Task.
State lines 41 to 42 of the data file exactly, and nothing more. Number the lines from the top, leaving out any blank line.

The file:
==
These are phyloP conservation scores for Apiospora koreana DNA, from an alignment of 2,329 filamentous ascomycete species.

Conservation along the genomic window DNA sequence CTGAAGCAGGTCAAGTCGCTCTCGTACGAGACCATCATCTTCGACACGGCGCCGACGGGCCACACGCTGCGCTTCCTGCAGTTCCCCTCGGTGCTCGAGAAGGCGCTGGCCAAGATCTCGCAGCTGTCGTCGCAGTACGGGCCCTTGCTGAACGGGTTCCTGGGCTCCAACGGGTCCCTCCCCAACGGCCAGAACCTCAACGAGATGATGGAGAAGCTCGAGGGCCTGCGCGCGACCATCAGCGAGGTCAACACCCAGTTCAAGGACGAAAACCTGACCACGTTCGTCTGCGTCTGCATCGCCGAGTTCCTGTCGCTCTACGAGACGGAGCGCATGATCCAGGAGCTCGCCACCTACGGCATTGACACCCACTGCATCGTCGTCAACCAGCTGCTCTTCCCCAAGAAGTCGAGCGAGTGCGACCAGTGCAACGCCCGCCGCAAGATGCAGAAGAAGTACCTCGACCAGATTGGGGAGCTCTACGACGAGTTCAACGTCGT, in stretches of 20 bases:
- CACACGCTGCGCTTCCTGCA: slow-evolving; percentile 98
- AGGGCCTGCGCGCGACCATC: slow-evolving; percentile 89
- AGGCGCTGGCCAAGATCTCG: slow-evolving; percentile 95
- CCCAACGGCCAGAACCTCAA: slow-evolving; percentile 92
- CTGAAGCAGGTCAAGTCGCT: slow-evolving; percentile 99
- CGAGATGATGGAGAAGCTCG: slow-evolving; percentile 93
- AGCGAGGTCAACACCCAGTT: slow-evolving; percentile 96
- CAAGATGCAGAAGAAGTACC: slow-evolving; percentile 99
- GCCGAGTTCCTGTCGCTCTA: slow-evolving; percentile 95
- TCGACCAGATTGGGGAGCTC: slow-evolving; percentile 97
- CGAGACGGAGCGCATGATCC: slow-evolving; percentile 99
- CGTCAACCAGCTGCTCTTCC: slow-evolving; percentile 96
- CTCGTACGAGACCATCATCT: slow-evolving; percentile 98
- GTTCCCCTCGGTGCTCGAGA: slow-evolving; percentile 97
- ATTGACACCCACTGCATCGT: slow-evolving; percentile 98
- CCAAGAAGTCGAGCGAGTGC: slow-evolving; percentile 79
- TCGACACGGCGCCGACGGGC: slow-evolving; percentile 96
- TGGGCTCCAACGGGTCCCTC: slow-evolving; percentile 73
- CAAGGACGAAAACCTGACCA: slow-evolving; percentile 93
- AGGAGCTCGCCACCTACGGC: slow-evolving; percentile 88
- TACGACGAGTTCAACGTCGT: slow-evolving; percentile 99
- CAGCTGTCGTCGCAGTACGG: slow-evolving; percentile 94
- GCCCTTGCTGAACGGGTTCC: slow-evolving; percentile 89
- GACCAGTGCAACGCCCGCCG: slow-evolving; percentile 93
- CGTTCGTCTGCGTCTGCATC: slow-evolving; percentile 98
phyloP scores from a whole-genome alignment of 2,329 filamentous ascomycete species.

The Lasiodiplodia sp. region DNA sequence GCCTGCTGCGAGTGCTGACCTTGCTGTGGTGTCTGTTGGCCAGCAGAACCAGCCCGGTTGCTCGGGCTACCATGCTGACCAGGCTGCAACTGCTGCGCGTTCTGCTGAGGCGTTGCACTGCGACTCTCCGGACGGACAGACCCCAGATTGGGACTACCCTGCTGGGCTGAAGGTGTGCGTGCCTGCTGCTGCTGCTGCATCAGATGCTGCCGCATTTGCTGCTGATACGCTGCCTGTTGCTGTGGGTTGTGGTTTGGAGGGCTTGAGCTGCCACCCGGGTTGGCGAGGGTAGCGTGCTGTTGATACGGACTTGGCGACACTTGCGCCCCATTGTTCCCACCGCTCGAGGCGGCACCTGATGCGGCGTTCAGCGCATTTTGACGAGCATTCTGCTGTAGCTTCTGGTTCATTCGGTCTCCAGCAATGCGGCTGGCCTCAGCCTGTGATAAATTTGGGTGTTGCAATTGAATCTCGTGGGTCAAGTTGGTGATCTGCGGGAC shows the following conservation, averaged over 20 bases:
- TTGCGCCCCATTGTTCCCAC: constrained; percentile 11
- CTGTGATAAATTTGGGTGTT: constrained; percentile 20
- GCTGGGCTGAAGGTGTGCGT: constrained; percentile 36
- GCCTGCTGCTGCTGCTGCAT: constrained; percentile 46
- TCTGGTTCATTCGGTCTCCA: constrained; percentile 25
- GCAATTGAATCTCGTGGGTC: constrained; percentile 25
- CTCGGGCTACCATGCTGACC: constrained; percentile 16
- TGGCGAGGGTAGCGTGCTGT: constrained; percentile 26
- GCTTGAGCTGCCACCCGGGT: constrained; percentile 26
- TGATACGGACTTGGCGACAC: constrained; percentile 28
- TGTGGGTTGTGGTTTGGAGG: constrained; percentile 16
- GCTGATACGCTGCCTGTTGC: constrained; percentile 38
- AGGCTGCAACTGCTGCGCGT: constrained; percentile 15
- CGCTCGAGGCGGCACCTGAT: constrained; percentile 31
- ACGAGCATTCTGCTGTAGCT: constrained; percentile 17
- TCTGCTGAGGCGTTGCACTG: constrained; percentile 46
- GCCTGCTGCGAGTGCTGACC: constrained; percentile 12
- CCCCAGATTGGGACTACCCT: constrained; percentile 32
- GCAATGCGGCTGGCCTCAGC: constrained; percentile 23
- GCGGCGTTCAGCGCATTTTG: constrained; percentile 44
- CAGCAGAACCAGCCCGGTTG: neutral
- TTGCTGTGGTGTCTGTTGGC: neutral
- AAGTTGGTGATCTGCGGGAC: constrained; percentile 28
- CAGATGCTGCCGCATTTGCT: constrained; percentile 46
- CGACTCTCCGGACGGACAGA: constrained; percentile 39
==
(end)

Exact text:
- GCTGATACGCTGCCTGTTGC: constrained; percentile 38
- AGGCTGCAACTGCTGCGCGT: constrained; percentile 15